Pedestrian Modern: Shopping and American Architecture, 1925-1956David Smiley
AuthorUniversity of Minnesota Press, 2013
4 West Burton Place
Chicago, Illinois 60610
Pedestrian Modern reframes the history of modern architecture in the United States by charting its intersection with the professional representation of programs and plans for merchandising. Across the middle decades of the twentieth century, shopping was described by architects and in the architectural journals as uniquely suited to the emerging normative practices and tenets of modernism. Before World War II, a store design could be modern if it demonstrated rational methods of organizing, displayed goods behind ever-larger panes of glass, and fine-tuned entry to the store from the sidewalk. During and after the war, pedestrian-based shopping districts and shopping centers required site, transportation and neighborhood planning, complex programming, large-scale building, and even urban planning, all of which were described by designers and the architectural press through a modernist lens. Despite the anxiety that shopping lay too close to the seductions of consumption and the pedestrian concerns of money, this book shows that merchandising was a legitimate professional avenue to test what modernist architecture could accomplish. By newly situating the role of shopping within modernism, this project expands the historical understanding of modernist discourse, the social context of practice, and shows that conceptions of modernism were subject to considerable debate and reimagining.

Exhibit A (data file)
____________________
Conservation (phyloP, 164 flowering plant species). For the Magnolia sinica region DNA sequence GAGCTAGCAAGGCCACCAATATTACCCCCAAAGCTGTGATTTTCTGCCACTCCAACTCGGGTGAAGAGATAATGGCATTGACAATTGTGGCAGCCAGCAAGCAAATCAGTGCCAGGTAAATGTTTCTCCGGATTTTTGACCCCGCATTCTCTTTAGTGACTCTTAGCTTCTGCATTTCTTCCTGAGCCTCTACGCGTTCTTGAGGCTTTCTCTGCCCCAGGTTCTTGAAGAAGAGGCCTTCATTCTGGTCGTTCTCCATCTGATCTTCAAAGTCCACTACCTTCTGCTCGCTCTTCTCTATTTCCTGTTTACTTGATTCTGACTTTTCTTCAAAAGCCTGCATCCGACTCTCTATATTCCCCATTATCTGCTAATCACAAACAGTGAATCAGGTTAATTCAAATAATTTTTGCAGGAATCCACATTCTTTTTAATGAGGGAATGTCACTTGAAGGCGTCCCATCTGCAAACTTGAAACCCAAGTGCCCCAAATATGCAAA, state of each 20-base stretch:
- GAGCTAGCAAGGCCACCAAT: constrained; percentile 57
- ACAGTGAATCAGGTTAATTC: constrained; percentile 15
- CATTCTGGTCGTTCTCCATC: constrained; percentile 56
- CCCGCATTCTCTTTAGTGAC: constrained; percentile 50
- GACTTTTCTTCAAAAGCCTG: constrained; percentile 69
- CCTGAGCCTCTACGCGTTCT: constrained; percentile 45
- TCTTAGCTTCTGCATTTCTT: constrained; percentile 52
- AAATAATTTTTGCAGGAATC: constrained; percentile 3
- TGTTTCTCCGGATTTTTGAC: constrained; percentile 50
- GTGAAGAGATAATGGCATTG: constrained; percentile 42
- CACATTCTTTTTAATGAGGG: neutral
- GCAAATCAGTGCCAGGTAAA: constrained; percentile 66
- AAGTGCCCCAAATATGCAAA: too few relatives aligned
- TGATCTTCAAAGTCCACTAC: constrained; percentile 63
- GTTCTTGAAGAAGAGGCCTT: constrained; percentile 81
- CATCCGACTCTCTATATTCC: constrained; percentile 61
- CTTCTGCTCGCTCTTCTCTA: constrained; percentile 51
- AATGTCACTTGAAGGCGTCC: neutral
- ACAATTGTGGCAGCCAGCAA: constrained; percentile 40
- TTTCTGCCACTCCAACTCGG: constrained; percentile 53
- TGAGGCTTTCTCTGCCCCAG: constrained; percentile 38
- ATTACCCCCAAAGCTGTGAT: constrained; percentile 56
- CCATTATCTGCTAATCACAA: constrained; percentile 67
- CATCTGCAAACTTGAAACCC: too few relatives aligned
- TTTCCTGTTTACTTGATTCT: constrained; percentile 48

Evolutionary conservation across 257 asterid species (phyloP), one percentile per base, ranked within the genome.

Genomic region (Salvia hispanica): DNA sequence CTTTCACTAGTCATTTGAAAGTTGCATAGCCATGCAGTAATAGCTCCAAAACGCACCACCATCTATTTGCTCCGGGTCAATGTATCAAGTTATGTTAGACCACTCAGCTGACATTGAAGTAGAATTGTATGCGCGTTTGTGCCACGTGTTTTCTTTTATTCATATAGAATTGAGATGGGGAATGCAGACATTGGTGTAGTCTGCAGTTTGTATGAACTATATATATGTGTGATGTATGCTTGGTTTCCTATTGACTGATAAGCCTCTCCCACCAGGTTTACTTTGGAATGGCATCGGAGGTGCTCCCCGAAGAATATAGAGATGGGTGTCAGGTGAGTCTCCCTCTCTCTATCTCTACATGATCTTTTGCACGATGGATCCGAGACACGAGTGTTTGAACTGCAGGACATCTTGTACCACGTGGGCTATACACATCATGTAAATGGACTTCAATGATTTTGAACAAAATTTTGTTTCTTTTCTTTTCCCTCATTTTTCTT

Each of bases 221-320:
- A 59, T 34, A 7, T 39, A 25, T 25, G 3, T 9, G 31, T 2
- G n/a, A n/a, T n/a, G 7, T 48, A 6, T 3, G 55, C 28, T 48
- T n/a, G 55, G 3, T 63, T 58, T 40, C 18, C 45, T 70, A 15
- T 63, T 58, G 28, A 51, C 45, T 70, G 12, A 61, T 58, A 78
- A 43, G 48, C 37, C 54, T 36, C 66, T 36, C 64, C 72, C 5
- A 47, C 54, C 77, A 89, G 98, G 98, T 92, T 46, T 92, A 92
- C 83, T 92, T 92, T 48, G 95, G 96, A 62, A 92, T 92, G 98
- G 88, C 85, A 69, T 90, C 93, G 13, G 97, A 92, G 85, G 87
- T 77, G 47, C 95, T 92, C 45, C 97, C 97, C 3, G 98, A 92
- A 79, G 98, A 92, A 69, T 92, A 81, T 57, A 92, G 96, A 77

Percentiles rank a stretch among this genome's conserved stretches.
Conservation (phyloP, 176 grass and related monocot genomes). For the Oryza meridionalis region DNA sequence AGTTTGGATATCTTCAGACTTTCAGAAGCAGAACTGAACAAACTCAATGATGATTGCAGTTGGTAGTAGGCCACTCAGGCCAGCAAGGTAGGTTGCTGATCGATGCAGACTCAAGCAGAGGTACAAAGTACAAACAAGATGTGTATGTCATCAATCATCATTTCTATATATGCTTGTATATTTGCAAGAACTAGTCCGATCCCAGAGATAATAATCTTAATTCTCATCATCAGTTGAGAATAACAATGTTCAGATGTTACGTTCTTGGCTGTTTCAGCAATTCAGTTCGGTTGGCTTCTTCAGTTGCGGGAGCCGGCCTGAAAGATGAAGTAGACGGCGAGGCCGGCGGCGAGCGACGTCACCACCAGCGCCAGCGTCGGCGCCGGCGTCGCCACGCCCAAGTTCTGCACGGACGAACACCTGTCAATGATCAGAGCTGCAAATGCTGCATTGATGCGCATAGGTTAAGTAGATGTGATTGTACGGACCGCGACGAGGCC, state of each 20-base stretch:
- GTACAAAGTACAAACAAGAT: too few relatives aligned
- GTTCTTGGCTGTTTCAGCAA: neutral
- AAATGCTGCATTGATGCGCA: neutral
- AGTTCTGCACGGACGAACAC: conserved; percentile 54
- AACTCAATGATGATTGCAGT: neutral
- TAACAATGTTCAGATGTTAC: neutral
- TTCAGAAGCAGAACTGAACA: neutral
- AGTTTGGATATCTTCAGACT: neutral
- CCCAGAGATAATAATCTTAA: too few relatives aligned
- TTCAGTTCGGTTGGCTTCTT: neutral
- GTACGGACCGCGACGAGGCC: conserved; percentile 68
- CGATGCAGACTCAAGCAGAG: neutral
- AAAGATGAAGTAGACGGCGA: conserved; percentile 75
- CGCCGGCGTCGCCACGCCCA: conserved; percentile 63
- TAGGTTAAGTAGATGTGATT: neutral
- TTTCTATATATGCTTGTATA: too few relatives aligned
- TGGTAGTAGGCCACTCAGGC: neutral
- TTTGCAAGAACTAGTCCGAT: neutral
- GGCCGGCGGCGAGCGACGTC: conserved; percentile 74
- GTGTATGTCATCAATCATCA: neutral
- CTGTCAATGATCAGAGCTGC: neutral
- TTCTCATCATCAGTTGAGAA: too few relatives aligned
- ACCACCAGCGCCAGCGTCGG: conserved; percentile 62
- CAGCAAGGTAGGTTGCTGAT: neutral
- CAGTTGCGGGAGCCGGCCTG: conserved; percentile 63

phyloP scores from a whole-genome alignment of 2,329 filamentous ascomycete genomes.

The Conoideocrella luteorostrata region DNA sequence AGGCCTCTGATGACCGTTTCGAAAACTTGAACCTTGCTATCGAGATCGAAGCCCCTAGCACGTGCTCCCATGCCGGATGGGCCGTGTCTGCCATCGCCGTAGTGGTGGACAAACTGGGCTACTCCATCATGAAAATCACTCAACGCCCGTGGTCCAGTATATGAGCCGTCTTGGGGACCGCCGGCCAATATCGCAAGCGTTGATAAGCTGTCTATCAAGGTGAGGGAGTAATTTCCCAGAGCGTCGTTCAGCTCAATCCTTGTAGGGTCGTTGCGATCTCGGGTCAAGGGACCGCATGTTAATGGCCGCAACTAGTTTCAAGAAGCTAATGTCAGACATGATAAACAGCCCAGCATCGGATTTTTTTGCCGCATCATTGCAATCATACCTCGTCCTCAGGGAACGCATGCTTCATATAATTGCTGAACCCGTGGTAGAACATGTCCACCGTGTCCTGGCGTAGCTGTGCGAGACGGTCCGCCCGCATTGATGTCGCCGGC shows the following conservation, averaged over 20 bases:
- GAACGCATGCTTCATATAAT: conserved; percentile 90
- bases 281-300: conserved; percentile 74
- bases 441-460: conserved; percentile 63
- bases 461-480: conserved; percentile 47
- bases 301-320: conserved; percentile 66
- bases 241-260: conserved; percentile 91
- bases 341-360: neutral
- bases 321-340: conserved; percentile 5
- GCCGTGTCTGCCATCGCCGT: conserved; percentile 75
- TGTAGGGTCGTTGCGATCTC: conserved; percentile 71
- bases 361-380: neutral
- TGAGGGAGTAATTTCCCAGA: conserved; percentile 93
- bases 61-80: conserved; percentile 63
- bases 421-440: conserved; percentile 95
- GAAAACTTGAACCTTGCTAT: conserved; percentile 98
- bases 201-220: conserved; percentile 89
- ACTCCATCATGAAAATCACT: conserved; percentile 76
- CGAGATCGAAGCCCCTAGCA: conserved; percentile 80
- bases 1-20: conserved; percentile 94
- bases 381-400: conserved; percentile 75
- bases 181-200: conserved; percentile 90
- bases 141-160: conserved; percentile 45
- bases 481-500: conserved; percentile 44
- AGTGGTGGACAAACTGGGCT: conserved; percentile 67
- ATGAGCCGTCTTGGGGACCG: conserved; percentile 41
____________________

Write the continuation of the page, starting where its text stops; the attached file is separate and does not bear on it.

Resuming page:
David Smiley is an assistant professor holding a joint appointment in the Architecture Department and the Urban Studies Program at Barnard and Columbia Colleges. He teaches design studios, architectural and urban history lectures, and urban studies seminars. In the Journal of Architectural Education, Perspecta, and the Journal of Urban History, among others, Smiley has written on contemporary urban and suburban issues, large-scale urban interventions, the re-use of shopping malls and the recent history of urban planning and urban design. From 1999 until 2004, he was research director of Design+Urbanism, an urban design firm that completed studies and plans for neighborhoods internationally as well as for New York City. In 2002, he edited a study for the re-use of "dead malls," Redressing the Mall: Sprawl and Public Space in Suburbia, for the National Endowment for the Arts. He has taught at Yale University's School of Architecture, Washington University in St. Louis, and Texas A & M University; he is also an architect.
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